What Can Red Gate SQL Prompt Do?
performs all of the functions mentioned above in the Microsoft IntelliSense
section, and more.
- Wildcard Expansion of Columns
This is similar to the Quick
Info feature described above but so much better. Rather than popping up a
control tip box with a list of existing columns, SQL Prompt will expand the
"star" to an actual list of columns embedded in your SELECT statement. So if I
wanted 15 columns out of 20 available in the table, I'd just type SELECT * FROM
MyTable, put the cursor at the * and press the TAB button. This action
replaces the "*" with the column list, one column name per line.
- Column Picker
The column picker has been
around since the beginning and though I haven't used it much, it's a great
feature for those who are used to seeing this sort of interface in the SQL
Server Query Window. It's basically an alternative to the process described above.
Rather than striking TAB to auto-load a list of ALL columns, you simply check
off the columns you wish to put in place of the "star". (See screen shot
- View Schema Information
When you type in a few
letters, a List Members box opens up, as with the SQL Server 2008 tool, but as
you highlight an object name, another window flys out with the script for that
object. So in one of my databases I'm able to type p_Com in the query window
and SQL Prompt opens a list with the proc's full name. Another window then
flys out with the script for that proc. I press a COPY button and I can paste
the script in the window and work on the proc. (See screen shot below).
The alternative to this is
to execute SP_HELPTEXT with the full name of the proc, highlight the results
(if sent to grid because it often doesn't work when sent to text), copy the
text with a Ctl+C and then paste it into the query window. Not that many more
steps, but if it's something you do 20-30 times a day, you'll notice the
difference. (See screen shot below).
- Create and Load Snippets
This is the feature I can't
live without and it doesn't exist in SQL Server 2008 Management Studio. SQL
Prompt has, from the beginning, supplied a list of "snippets" that may be
loaded into the query window by simply typing the first few characters of the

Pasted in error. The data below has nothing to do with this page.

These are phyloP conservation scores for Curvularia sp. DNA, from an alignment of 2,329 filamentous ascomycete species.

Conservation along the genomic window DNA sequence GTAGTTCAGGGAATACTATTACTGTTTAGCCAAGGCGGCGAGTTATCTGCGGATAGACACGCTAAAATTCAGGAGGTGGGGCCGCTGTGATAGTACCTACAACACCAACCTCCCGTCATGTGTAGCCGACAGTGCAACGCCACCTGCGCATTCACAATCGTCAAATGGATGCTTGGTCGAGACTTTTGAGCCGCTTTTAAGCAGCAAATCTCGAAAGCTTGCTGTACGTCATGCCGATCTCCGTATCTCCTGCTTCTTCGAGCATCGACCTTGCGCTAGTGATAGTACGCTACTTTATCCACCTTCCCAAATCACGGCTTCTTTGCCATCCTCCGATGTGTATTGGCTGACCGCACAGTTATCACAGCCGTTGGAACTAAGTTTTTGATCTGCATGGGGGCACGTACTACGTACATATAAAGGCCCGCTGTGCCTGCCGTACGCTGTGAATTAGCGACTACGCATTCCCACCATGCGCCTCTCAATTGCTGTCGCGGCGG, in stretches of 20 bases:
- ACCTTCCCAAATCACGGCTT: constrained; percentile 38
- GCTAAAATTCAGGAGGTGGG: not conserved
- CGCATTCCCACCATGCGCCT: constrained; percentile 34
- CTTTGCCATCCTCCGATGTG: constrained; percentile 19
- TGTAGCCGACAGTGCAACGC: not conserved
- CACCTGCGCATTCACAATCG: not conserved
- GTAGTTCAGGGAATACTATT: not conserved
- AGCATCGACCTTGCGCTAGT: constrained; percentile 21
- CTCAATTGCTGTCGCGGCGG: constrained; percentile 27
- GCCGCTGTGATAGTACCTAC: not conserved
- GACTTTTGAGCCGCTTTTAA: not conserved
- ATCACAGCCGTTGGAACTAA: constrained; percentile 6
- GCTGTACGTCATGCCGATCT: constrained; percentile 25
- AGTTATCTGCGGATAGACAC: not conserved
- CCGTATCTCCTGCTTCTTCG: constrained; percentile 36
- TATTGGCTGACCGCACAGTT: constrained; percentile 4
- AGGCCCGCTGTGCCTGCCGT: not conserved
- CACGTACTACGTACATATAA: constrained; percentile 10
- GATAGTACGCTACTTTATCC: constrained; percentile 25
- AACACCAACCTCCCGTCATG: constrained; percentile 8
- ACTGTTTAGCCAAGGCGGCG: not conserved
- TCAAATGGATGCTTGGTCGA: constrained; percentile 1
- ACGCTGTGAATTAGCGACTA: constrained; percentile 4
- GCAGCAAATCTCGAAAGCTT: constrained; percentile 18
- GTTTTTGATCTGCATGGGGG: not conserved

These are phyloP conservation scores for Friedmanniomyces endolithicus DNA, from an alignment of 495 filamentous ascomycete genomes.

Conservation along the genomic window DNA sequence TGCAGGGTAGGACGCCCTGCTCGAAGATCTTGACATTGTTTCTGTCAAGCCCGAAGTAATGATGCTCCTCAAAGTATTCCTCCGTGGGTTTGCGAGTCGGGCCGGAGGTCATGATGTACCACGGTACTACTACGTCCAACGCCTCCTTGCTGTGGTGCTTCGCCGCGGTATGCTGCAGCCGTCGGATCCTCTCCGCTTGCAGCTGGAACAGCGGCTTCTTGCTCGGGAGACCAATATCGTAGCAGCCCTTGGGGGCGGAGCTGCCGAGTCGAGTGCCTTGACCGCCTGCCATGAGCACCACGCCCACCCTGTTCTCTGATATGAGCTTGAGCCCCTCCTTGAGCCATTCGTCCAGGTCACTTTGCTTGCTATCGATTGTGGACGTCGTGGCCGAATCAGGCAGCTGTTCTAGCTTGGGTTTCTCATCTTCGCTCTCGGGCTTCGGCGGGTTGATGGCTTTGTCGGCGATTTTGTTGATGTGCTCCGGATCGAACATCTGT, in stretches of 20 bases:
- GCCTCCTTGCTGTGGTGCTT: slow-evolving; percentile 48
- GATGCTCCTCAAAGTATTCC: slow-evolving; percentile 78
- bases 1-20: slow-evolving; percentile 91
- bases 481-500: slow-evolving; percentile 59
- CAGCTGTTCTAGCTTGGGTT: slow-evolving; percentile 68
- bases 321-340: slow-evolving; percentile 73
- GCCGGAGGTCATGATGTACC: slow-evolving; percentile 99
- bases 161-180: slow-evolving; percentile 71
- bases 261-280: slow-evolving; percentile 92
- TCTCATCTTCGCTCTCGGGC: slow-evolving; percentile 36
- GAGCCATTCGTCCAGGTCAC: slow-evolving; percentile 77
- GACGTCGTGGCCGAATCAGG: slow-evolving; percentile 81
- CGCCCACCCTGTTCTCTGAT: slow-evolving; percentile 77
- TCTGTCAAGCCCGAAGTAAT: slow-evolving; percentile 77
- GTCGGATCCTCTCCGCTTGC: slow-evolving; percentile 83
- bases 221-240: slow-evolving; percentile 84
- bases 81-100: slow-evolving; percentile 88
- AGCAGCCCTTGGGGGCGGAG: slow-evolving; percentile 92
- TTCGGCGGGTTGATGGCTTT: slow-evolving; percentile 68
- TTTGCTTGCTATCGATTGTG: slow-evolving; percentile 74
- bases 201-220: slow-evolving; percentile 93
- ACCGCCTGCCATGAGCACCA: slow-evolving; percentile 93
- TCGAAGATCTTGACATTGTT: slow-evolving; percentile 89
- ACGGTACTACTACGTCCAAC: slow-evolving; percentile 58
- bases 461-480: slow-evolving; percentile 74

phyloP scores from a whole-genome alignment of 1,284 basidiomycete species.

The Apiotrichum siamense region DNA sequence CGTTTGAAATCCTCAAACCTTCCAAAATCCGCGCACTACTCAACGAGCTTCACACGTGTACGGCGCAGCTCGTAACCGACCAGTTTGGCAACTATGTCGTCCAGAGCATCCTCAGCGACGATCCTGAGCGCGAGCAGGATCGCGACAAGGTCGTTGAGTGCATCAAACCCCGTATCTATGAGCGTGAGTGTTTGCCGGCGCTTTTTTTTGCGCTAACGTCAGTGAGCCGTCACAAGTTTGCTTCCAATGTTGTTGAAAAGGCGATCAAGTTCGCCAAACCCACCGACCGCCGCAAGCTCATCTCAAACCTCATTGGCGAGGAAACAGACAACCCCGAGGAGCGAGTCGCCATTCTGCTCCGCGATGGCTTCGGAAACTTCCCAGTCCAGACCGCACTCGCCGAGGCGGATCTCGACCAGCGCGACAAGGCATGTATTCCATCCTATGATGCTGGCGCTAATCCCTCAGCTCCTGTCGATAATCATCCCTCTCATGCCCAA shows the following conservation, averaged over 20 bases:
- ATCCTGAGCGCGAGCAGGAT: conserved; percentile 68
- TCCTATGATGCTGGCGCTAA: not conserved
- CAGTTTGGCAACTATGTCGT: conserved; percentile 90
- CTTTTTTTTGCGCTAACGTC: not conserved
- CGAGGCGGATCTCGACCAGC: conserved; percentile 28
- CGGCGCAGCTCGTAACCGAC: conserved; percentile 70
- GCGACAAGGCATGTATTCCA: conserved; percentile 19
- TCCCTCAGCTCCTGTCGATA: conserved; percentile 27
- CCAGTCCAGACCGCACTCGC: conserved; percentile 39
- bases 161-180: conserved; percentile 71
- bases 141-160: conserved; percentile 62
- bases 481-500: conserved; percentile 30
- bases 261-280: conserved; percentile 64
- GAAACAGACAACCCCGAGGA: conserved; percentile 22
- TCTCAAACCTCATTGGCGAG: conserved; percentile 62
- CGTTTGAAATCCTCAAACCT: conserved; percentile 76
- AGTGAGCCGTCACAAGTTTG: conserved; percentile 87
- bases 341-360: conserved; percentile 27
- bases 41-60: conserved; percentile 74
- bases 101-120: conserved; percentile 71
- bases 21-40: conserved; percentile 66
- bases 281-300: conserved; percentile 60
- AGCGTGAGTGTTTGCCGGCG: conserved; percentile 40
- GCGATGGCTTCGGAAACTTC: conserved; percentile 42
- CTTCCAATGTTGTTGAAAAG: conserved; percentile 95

snippet name and pressing TAB. SQL Prompt comes preloaded with a number of
useful scripts in the Snippet library.
You can also add your own snippets and they will become available as well.
With version 4.0 the management of snippets has changed and they are now saved
as files, which may be backed up and shared with others. If another user has a
snippet to share, they simply send it to you and you place the snippet file
into the default folder for snippets. Voillia . it's now available.
- Format SQL Code (pro edition
Another feature I love is
the automatic formatting of my SQL code. Call me anal if you must, but I like
it when all keywords are capitalized but I don't like to have to reach for the
SHIFT key. With this feature, I don't have to, and it's another little thing I
miss when using SQL Server 2008 tools. You can also define how you want your
SQL statements formatted, where line breaks occur and things like whether to
include spaces after commas and on either side of an equals sign. There are
many other options settings for line formatting, enough to meet just about
anyone's idea of how their T-SQL should look.
options settings in SQL Server 2008 are virtually nonexistent compared to what
is available in SQL Prompt. You're given the ability to do things like control
the list behavior, hide system objects, default column matching on joined
tables and many, many more options.
some screen shots of benefits of SQL Prompt described above. There are really
so very many options and features, an exhaustive article would be difficult to
write and probably boring to read. The full description of what the product
does is, of course, at the Red Gate web